- Composed by James Horner
- Sony Classical / 1996 / 51m
Winner of the Audience Award at the 1996 Sundance Film Festival, The Spitfire Grill gained a briefly high profile when New Line Cinema paid a fortune to acquire the distribution rights; that profile didn’t extend to anyone really going to see it. One of those “outsider comes to small town in America where everyone knows everyone else and revitalises things by running the café” films (such a popular genre), it was initially funded by a Christian group hoping to use the film to promote a fall and redemption story; the Sundance audience who gave it their award weren’t representative of the populous as a whole, with the film not really garnering much recognition from anyone else.
James Horner was at the peak of his popularity in the second half of the 1990s, scoring one mega-hit after another, so it was a surprise to see him attached to this very small film, which he apparently agreed to score for a small fee (replacing a previous score by someone else) after falling in love with it. His music at the time was predominantly BIG – Legends of the Fall, Apollo 13 and so on – but the only big thing about this little gem of a score is its heart.
It opens, in “An Uncertain Future”, with a twinkly little piano figure which instantly brings to mind To Kill a Mockingbird, but quickly goes off in a different direction, Horner employing the kind of gentle emotional prodding he was so fond of earlier in the 1990s, the relatively small orchestra providing lovely variations on the main theme. A second style is introduced in “Open for Business”, a lovely folksy piece performed by a small ensemble including fiddle, banjo, guitar and percussion which was a new sound for the composer (the superficially similar parts of Field of Dreams are substantially different, really).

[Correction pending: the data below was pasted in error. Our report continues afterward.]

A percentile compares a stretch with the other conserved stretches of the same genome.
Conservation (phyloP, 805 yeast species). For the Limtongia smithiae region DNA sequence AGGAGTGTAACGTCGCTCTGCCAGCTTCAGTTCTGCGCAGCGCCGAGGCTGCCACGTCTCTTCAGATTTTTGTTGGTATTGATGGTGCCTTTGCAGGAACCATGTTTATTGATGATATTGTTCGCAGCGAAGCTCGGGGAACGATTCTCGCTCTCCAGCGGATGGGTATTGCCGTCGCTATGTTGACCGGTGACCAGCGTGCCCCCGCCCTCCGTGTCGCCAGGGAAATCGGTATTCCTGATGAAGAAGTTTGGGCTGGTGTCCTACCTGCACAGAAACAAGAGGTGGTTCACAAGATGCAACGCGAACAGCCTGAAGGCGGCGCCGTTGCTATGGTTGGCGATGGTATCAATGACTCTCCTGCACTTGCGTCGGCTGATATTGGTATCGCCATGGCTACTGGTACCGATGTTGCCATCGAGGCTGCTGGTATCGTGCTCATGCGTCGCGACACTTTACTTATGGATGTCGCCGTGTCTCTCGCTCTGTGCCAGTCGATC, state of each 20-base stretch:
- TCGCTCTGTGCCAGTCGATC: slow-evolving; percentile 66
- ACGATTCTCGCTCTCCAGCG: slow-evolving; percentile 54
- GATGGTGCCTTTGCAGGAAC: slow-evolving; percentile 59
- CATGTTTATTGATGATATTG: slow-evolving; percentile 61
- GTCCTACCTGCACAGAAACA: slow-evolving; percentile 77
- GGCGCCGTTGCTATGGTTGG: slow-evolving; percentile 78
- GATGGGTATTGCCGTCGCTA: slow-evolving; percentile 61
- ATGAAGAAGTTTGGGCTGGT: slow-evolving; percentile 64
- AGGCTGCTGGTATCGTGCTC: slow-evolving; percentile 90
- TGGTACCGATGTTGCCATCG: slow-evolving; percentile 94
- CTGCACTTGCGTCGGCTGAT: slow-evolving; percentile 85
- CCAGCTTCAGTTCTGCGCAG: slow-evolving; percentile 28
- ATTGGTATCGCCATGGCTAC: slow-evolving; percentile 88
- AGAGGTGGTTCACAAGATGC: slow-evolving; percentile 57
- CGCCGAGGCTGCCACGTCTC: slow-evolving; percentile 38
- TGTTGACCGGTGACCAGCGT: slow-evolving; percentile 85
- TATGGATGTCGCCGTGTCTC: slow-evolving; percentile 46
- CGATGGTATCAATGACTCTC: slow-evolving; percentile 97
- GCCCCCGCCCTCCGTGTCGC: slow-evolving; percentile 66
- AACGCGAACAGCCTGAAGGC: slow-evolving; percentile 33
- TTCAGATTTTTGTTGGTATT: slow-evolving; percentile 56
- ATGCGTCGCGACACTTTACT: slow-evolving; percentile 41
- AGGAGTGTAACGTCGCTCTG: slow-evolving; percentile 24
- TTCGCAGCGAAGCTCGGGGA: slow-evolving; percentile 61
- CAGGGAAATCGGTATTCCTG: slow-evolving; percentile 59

“The Trees” is a beautiful evocation of the New England forest, gentle chimes providing constant accompaniment to the fluttering flutes suggesting the wind and the noble horn solo suggesting the mighty trees themselves. “A Gift from the Forest” sees that sound blend together with the main theme, including the score’s most romantic material. While the strings do swell at certain key moments, there is nothing even vaguely over-wrought here – indeed, there’s a calm to Horner’s music that proves to be incredibly soothing.
The composer introduces the score’s second major theme quite late on; it’s a real corker. In “Reading the Letters”, he plays it initially on the folksy ensemble heard earlier in “Open for Business” before the piece is taken up by the orchestra. A beautiful slice of gentle Americana, it’s actually one of the most memorable and most lovely pieces he’s ever written and I’m sure that if the film had been a success it would be one of the first selections on any compilation of Horner music. The melody goes on to appear in most of the subsequent tracks, having been absent for the first two thirds of the disc, an exception being the darker “A Desperate Decision”, which sees the composer using familiar tension-building devices but, impressively, maintaining some hints of the folk style which has run through much of the album.
The album concludes, as many of James Horner’s do, with a lengthy track (in this case the ten-minute “Care of the Spitfire Grill”) which runs through much of the thematic material heard earlier, joining it together in sweeping style. The Spitfire Grill is a truly gorgeous score; ironically, given that the composer has been criticised over the years for overplaying his hand – and given that the film is noted for its extreme emotional manipulation – he actually keeps an admirable restraint throughout. The music consistently tugs at the heart strings, but never feels manipulative; it’s a lovely work, one of Horner’s most understated and underrated. The compositional substance of many of his most famous scores may not be there, but there’s considerable dramatic and emotional substance, and it all comes together in such a beautifully organic way. This one’s not to be missed.